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Rag and bone man

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ProfilePosted byOptionsPost Date


Harry Report 22 Apr 2013 11:00

Probably just for older members. Was reading about modern poverty and it just brought the rag and bone man to mind. We "never had two pennies to rub together".

Any memories.?

Happy days

A mother is like a button, she holds things together.


Sharron Report 22 Apr 2013 11:10

The modern economy is becoming similar to the nineteenth century economy in some ways. Then,fear of the workhouse led people to do anything they could to make money,collecting dog dung to use in the corduroy manufacturing trade,sweeping crossings on the ill repaired and dusty roads for the benefit of the better off.

I saw a van yesterday for some service that clears up dog dung.Couldn't see all that was written on it so I don't know how they operate but it was a private enterprise.

Rag and bone men were early recyclers, as were scrapyards (my favourites).


AnnCardiff Report 22 Apr 2013 11:29

Steptoe and Son :-D

never saw a rag and bone man as a child but they were around - I lived on a country road - out in the sticks - they never came our way


Mary Report 22 Apr 2013 11:40

If I remember correctly you used to come round on horse and cart and you would get a gold fish in exchange for old clothes,
I wasn't too keen on them.
Many a times got told if you don't behave the Rag and Bone men will take you!



Mauatthecoast Report 22 Apr 2013 11:59

Yes Harry I remember them vividly with their horse and cart :-D and getting a goldfish too.But we didn't give him rags,more likely any old scrap.

As children we used to take asstd.rags (after Mam had picked all she could from them to 'recycle') to a rag merchant in the next town. He would put the sack onto a huge weighing machine and give us money back. Cannot remember how much cash we took home but know it must have been worth the effort by bus fare alone. :-D

Love your sayings Harry and sew ;-) true xx


**Ann** Report 22 Apr 2013 12:04

Hello Harry

Yes I remember the rag & bone man....probably in the 50's. I even remember what he looked could here him coming your way, I think he used to call out "any old rags"

My nan always used to pass the time of day with him and give him a cup of tea if there was one brewing.....wonder did he ever make his fortune.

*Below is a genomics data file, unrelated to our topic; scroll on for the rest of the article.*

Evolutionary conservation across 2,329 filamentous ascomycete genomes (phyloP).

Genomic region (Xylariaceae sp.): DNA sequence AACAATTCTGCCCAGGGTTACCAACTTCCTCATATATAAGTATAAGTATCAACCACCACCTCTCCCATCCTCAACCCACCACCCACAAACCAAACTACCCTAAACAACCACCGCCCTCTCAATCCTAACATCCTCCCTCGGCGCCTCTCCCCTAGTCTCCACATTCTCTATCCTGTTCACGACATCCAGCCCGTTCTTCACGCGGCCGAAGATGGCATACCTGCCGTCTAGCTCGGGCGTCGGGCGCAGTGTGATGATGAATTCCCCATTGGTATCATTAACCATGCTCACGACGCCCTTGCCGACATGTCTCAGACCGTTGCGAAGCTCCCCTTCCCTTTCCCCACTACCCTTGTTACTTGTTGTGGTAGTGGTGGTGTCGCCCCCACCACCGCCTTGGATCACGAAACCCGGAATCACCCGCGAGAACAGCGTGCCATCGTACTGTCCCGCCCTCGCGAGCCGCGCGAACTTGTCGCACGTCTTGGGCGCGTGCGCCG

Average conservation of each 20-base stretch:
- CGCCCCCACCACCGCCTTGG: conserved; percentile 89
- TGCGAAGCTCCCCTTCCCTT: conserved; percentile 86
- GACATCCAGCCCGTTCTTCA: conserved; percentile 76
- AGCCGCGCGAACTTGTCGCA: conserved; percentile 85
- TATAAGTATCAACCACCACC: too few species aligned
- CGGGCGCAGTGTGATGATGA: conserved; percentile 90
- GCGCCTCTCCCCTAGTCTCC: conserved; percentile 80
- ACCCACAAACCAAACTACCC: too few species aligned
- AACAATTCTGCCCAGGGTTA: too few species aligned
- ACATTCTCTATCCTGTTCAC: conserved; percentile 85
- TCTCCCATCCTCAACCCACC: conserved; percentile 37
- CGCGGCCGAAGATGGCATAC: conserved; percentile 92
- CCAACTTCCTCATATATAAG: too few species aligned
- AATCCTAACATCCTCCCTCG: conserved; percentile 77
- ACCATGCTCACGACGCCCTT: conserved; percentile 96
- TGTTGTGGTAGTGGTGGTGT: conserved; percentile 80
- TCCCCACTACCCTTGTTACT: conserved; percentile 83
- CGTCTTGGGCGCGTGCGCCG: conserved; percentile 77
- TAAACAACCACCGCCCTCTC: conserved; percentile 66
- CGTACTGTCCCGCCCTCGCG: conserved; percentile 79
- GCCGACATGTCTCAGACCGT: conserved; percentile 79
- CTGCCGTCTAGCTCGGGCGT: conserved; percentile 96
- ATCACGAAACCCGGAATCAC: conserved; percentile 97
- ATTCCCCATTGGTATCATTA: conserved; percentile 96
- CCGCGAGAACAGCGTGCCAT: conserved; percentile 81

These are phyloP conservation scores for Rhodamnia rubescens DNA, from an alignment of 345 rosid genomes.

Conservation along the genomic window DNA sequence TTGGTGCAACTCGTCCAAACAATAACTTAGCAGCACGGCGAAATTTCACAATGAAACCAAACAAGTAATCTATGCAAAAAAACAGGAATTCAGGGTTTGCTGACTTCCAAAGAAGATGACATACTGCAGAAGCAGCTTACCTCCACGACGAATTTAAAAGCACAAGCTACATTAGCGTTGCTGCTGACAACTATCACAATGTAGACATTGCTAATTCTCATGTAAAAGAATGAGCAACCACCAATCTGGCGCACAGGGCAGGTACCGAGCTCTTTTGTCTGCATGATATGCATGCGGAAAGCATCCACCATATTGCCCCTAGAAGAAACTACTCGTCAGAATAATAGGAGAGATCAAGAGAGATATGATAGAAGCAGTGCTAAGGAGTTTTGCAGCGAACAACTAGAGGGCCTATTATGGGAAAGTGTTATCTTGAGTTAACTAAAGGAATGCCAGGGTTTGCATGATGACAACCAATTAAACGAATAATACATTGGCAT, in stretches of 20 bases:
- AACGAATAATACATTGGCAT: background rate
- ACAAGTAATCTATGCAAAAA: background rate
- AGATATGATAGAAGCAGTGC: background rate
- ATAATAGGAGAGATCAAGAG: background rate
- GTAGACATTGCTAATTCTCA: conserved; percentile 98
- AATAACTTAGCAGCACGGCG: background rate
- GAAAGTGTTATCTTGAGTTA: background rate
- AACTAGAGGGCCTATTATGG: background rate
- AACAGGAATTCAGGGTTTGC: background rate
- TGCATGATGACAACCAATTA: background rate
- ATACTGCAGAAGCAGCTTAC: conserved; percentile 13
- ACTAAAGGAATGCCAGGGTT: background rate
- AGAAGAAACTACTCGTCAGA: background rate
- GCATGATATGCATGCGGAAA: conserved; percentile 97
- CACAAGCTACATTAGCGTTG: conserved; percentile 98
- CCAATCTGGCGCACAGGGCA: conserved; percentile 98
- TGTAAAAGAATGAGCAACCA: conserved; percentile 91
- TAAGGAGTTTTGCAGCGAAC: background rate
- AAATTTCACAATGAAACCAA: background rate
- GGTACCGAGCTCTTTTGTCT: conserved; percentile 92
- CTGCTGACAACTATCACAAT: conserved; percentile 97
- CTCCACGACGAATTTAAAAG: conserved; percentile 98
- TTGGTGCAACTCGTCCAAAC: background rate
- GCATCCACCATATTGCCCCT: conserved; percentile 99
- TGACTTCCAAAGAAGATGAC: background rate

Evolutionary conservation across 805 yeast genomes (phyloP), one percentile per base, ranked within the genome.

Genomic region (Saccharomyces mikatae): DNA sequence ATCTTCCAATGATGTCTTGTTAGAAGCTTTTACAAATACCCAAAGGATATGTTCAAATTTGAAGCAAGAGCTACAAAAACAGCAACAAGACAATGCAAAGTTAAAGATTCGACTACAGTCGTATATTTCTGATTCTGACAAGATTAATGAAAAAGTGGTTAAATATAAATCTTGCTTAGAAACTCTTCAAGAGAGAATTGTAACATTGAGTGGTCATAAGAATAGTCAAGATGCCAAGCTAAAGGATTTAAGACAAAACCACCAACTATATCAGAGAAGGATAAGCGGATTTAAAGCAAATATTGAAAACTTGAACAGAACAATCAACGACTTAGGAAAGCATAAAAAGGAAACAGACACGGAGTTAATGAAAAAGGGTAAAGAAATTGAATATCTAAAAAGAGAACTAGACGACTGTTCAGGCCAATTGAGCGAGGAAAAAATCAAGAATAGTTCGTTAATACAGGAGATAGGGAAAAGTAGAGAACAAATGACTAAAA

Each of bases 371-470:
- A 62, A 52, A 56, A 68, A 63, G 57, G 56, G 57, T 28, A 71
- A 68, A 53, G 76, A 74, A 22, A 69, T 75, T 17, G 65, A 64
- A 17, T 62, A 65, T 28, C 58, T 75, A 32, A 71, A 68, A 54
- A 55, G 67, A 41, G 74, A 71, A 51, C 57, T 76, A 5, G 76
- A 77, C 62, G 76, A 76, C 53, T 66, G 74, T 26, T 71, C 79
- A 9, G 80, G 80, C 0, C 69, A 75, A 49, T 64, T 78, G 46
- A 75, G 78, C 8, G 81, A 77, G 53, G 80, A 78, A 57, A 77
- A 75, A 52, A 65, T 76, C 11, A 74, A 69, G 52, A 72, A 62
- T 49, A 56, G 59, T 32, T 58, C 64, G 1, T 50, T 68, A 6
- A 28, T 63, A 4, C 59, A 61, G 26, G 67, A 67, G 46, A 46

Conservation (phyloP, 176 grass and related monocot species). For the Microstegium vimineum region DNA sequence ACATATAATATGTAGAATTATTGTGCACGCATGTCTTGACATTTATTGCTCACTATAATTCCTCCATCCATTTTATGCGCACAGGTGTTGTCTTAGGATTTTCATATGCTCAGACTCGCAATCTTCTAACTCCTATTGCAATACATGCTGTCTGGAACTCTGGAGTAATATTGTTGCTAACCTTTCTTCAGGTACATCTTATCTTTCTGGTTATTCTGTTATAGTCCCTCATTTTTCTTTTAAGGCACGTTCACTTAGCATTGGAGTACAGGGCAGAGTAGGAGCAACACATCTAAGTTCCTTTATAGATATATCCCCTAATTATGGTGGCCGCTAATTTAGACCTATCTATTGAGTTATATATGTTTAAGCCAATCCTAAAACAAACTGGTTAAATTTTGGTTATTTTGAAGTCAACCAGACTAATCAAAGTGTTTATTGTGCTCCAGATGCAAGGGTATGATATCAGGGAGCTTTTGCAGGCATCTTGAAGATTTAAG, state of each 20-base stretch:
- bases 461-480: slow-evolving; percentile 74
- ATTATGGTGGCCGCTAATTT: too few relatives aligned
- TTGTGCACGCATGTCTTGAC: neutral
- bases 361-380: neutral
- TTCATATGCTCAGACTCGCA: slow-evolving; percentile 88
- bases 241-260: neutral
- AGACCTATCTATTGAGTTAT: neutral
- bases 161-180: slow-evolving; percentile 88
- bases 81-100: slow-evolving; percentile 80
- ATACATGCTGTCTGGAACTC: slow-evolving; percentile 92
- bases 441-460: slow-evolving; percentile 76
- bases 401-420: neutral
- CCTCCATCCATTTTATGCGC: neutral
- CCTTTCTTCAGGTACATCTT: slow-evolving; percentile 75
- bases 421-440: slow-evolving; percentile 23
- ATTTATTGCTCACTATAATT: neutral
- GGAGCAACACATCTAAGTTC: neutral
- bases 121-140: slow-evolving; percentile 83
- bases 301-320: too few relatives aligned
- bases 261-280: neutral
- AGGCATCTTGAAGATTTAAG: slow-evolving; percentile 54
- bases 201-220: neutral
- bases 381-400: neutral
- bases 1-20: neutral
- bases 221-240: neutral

Hope you are well


**Ann** Report 22 Apr 2013 12:05

Mau.......I never got a goldfish :-(


Harry Report 22 Apr 2013 12:09

Thanks for the lovely replies. Making a comeback now with lorries.

In the old days there were up-market rag and bone men. Some travelled on foot; some with a hand-cart; and the posh ones with a horse and cart. Apparently they weren't allowed to give articles to under 14s although i remember getting the donkey stones from them. Goldfish were not classed as an 'article' so that was allowed.

Never heard of a rag and bone woman.

Happy days


Porkie_Pie Report 22 Apr 2013 12:09

I not only remember the rag and bone man,

I became good friends with him and have been for years, He is a very wealthy man as a result of his rag and bone days



GlitterBaby Report 22 Apr 2013 12:11

Still got the old fashioned rag and bone man with a horse and cart.


GlasgowLass Report 22 Apr 2013 12:14

I remember "The Rag Man" as we called him from the 1960's.
He had cheap cups, saucers and plates, vases, balloons and loads of other tat.
I don't remember goldfish! :-\ :-\
I have just remembered , he always had artificial flowers which were really.... Plastic Roses!


Elizabeth2469049 Report 22 Apr 2013 12:21

I saw the horse and cart version several times in the early 1980s when visiting Sunderland - must ask family there if they're still about.


GRMarilyn Report 22 Apr 2013 12:29


Our Rag & Bone man had shed in the town and he also took in empty Jam Jars and gave us half penny for each..........we used to go and knock on neighbours doors for their empty Jam Jars all put in a Royal Pram that was mine as a was an outing for me and my sisters !!